In 2020, fitness exploded into a global industry worth $96.7billion. Clearly consumers are gravitating towards a lifestyle centred on health, fitness and wellbeing like never before. But one of the biggest shifts – accelerated by the pandemic – is the move from physical to digital fitness, a move which is likely to change the industry forever.
As the mental health and obesity epidemic continue to grow, the fitness industry will play an increasingly important role in the health of global populations, encouraged by governments worldwide in the fight against obesity and age-related diseases.
While there are several fitness trends that have remained popular over the years, mainly cardiovascular-based workouts such as HIIT, recently, there has been a move towards holistic wellness. Trends such as meditation, breathwork and wellness tourism have come to the fore, alongside an increasing appeal and use of protein based supplements. I am a proud to be an investor in ALOHA, a company that is committed to making the healthiest, best tasting plant-based protein product.
But it’s not just physical and mental factors fuelling the fitness industry; technological innovation is also a key driving force.
Within the fitness industry, technology has enabled consumers to become more aware of their health and fitness than ever before. We can now track every step, pace, heartbeat, and calorie — the list is endless. Having this personal, digital feedback encourages consumers to make healthier lifestyle choices which will have a positive long-term impact.
New pioneering workout gear is also allowing customers to meet fitness objectives faster with high-tech clothing. We have all watched Eliud Kipchoge make history by running a sub two-hour marathon with his Nike Vaporfly Next% shoes designed to improve running economy by at least 4 percent. But it’s not just about speed, other products such as Sensoria Artificial Intelligence Sportswear are used to improve form, performance, as well as speeding up recovery times after injury.
Fitness apps and home-workout products have revolutionised the fitness industry. Consumers can find a fitness app or stream an online class for just about anything. You can work out one-to-one with a personal trainer or join a class full of people, all from the comfort of your own home, at your own leisure. This trend was building momentum before the pandemic, but the industry has seen its popularity and sales skyrocket over the last year.
But it is the companies selling high-end equipment, with built-in instructors, who have really cashed in. According to Bloomberg in September 2020, Peloton forecast a whopping $3.5 billion to $3.65 billion in revenue for fiscal 2021. The challenge for these companies will be to prove they are not just a fad but can become profit-making and sustain long-term growth.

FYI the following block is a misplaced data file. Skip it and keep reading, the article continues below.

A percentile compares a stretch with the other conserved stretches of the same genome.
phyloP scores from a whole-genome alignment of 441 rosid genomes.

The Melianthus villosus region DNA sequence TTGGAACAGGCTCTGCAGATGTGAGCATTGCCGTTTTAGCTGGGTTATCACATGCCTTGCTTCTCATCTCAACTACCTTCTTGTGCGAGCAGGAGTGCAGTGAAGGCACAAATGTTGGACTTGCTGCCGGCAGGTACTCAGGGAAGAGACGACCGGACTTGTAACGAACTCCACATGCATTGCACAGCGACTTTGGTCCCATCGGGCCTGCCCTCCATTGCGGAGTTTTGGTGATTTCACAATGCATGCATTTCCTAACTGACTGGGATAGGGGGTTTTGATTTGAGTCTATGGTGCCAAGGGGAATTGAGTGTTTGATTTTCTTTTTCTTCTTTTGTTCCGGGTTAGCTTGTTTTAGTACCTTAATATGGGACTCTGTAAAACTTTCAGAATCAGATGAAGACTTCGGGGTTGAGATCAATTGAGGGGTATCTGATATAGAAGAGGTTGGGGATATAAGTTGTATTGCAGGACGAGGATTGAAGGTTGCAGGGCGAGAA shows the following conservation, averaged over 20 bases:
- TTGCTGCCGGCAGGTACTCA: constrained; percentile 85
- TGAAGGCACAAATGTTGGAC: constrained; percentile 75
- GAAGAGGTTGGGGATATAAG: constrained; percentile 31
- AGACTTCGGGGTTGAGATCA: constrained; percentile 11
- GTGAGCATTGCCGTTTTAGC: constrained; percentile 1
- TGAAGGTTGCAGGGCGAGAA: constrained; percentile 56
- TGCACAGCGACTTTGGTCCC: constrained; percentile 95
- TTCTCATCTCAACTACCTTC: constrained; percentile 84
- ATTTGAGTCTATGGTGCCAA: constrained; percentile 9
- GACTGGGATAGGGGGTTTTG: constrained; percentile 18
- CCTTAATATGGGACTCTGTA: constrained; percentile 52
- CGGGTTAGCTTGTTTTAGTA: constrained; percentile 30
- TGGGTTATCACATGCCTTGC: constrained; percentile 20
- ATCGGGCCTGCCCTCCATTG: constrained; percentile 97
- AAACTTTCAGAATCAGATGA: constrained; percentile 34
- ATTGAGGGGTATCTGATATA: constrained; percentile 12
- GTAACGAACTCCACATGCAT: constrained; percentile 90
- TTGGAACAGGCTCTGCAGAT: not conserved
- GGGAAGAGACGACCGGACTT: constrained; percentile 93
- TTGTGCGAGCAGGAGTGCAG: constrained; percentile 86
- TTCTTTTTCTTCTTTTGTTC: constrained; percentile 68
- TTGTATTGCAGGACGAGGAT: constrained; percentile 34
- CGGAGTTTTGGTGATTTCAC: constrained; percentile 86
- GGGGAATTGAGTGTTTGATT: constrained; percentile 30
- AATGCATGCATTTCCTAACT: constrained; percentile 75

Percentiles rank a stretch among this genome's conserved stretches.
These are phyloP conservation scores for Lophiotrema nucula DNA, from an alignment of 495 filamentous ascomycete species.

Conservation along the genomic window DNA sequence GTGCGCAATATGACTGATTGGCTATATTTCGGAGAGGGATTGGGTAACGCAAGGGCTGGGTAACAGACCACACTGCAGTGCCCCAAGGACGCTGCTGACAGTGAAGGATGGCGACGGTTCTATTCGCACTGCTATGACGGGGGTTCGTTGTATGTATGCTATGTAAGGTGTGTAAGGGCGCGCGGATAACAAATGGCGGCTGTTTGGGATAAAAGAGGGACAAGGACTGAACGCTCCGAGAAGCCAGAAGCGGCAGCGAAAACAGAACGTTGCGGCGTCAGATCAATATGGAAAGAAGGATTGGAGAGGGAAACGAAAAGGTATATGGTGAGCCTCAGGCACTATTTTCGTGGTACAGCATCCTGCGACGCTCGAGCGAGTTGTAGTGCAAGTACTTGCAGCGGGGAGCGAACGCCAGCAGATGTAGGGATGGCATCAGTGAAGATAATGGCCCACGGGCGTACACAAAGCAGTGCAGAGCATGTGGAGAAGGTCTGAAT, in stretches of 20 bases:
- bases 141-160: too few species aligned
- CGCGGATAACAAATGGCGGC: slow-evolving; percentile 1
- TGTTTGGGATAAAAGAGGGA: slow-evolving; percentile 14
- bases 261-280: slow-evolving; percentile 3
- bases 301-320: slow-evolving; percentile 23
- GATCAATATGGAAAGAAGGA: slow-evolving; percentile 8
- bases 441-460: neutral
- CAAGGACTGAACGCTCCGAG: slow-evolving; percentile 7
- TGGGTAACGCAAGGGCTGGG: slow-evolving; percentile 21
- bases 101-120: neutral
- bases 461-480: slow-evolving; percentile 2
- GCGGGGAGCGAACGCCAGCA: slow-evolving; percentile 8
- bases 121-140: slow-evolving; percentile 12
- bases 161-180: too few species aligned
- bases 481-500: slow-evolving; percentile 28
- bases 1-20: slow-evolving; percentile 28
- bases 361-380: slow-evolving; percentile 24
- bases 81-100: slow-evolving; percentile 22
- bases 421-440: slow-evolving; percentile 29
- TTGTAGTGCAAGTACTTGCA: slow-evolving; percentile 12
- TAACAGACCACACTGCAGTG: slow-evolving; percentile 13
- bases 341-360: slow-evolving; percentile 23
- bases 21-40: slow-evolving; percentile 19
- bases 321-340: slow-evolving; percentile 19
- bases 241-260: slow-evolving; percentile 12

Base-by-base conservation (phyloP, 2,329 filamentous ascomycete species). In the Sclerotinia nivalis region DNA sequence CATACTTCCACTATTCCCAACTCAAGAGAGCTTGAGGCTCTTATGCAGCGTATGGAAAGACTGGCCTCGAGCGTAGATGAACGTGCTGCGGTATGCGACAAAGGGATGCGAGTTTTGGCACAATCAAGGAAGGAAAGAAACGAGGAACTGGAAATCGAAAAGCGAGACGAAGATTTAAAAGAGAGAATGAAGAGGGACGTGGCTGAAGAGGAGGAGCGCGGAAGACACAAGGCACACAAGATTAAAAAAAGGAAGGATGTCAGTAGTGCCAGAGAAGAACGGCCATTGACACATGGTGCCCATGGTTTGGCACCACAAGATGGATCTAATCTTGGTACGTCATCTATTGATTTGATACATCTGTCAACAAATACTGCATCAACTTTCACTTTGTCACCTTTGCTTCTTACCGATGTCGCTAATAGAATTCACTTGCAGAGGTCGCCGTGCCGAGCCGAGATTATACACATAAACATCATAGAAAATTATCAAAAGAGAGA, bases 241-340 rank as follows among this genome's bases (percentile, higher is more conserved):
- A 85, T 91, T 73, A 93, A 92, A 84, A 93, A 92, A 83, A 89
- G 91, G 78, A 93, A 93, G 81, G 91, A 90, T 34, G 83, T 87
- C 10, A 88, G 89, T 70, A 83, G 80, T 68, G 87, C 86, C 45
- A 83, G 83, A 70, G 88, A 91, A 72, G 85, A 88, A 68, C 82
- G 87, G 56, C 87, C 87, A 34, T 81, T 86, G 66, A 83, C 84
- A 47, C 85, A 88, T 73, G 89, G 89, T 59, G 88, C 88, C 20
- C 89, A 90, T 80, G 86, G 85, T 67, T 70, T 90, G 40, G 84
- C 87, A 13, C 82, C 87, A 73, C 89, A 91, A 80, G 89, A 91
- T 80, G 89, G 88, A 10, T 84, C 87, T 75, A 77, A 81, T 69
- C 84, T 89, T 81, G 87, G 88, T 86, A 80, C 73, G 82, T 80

The question is, will gyms feature in the future of the fitness industry or will they be seen as an archaic luxury made redundant by technology? I predict that gyms will have to adapt to consumer demands and implement more hybrid models, with online-classes becoming part of membership packages and catering for busier lifestyles when we return to the office.
Social media has taken the fitness industry by storm. It has provided a channel for brands to reach billions of people. Fitness influencers and celebrities are partnering with brands to endorse a plethora of products, whether it be training programmes, clothing, equipment or diet.
Joe Wicks, the nation’s PE teacher, is a prime example of the power of fitness influencers. With 3.9 million Instagram followers, 2.9 million YouTube subscribers, 15 books and now a fitness app; his fitness empire has reportedly netted him a wealth of £14.5 million and has catapulted him to fame.
Social media has created a world that has never been more connected. It provides a space to encourage other to get active, share fitness content and foster a sense of community. With the use of social media on the rise, its influence on the fitness industry will only grow and, as it does, endless opportunities will arise for investors and entrepreneurs to capitalize on such changes.
There are now so many ways to adopt a healthy, balanced lifestyle. From social media streaming, through to home-workout equipment and apps; the fitness industry has been transformed by technology and the pandemic. It is clear that the future of fitness is digital and, in order for gyms to survive, they must adapt to the new digital and technological landscape that is surely here to stay.